But the unusual features of M. roreri do not end with taxonomical uncertainty. As it turns out, the initial assessment that M. roreri only produces asexual cells is not true. Detailed studies of M. roreri spores have shown that its “conidia” function as sexual spores. Since conidia are defined as strictly asexual spores, mycologists will probably have to come up with a new name for these strange spores. Currently, M. roreri is the only member of the order Agaricales (gilled mushrooms) to exhibit this unusual spore behavior. The theory explaining these spores suggests that they are produced on highly modified basidia (sexual cells of the Basidiomycota). For some reason, the basidia evolved to be thin and produce spores in chains as if they were asexual conidiophores. Using this theory, it follows that the felty tissue produced on the exterior of seed pods is a highly reduced pileus (the cap of a mushroom).
What could cause the fungus to abandon the gilled mushroom shape in favor of a highly reduced structure? M. roreri produces many, many more spores than its close relative, M. perniciosa. Most fungi increase spore production by producing larger or more mushrooms, since gills efficiently pack a large surface are into a small space. M. roreri, however, clearly values spore number over packing efficiency. I suspect that M. roreri lost its mushrooms because the pod on which it grows already provides a large, stable surface from which the fungus can drop spores into air currents. Without having to produce mushrooms, more resources can be devoted to spore formation. Its spores are also designed to survive long periods of adverse conditions. Old spores develop thick walls and become darker, which allows them to survive for longer periods of time than the pale, thin-walled spores produced by M. perniciosa. One theory explaining these characteristics suggests that M. roreri was cut off from its main host population when the Andes formed. The remaining host species were probably widely scattered throughout the forests, so M. roreri had to produce a great number of spores that could survive long periods of time in adverse conditions in order to successfully infect plants over a long distance. It is because of these ancient selective pressures that the fungus is such a successful pathogen in the Americas. Due to the sheer number of spores produced by M. roreri and its ability to thrive in a variety of environments, farmers have found it impossible to stop the spread of Frosty Pod Rot.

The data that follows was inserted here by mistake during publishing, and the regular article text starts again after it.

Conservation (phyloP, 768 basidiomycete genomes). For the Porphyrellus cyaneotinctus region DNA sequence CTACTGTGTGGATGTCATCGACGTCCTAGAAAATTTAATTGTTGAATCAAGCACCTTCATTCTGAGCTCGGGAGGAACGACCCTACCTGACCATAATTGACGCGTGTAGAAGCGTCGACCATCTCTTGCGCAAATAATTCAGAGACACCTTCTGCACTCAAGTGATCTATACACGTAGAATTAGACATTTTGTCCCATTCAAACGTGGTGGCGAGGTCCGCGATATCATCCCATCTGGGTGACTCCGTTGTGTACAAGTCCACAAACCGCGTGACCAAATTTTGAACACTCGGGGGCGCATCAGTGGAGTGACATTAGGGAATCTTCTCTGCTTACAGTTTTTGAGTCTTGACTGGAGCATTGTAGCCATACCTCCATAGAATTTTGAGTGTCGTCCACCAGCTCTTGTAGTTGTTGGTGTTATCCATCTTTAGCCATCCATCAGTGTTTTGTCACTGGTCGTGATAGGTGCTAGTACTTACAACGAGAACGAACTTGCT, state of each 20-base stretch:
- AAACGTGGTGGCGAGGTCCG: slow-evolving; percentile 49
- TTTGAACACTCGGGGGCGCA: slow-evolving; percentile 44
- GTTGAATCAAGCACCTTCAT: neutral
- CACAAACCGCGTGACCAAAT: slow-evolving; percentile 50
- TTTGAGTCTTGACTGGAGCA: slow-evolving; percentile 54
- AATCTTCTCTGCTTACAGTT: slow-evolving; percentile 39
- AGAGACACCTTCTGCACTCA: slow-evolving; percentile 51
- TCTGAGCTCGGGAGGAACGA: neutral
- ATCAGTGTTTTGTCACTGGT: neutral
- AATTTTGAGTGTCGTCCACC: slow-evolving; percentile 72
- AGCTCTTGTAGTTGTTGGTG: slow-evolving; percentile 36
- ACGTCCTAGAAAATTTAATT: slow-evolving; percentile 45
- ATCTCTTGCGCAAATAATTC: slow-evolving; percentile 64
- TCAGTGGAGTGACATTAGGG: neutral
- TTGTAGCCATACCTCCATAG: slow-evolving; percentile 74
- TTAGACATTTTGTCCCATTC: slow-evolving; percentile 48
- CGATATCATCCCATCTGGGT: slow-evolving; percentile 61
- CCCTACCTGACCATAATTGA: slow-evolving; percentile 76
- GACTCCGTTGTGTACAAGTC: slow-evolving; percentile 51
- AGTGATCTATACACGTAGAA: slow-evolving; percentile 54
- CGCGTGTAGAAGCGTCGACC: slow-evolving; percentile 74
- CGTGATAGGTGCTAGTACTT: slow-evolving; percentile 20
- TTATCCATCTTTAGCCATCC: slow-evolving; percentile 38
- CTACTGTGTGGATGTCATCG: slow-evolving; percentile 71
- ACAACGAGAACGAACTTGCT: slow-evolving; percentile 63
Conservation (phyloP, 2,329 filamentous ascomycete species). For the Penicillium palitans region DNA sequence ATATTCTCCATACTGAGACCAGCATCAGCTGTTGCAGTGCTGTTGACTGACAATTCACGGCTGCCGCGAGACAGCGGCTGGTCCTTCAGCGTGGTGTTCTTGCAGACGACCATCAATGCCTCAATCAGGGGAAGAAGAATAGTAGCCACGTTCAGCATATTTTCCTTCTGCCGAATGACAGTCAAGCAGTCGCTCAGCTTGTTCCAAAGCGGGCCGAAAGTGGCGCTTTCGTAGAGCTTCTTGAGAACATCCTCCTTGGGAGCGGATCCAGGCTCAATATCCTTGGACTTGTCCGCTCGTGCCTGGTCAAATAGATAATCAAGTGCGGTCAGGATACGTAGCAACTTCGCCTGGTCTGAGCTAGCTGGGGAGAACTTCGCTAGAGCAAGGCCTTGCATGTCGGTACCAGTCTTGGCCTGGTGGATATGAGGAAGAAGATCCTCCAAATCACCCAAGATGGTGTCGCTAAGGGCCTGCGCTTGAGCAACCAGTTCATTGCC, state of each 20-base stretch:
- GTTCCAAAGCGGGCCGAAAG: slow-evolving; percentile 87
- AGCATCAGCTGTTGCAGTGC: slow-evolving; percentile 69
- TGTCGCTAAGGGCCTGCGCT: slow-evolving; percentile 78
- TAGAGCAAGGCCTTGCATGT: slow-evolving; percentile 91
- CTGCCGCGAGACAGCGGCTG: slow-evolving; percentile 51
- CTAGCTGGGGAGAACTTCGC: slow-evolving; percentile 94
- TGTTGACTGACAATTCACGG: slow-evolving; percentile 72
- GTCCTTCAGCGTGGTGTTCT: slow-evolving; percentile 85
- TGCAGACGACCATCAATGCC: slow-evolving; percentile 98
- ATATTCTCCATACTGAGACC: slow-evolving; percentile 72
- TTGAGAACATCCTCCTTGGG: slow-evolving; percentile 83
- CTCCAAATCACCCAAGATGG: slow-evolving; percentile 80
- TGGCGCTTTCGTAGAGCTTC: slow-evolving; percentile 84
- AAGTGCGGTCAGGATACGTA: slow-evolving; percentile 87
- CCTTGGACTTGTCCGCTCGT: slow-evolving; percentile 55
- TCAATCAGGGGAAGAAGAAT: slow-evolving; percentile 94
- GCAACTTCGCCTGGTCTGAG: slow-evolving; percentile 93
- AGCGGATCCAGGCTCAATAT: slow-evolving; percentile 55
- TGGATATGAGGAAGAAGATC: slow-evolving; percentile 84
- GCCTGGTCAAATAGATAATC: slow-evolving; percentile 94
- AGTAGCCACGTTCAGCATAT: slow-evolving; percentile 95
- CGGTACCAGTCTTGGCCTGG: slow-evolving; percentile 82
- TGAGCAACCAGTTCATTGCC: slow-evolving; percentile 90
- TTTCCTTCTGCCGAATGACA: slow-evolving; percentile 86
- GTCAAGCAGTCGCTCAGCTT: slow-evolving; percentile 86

If you’re interested in the production of chocolate, see FFF#024.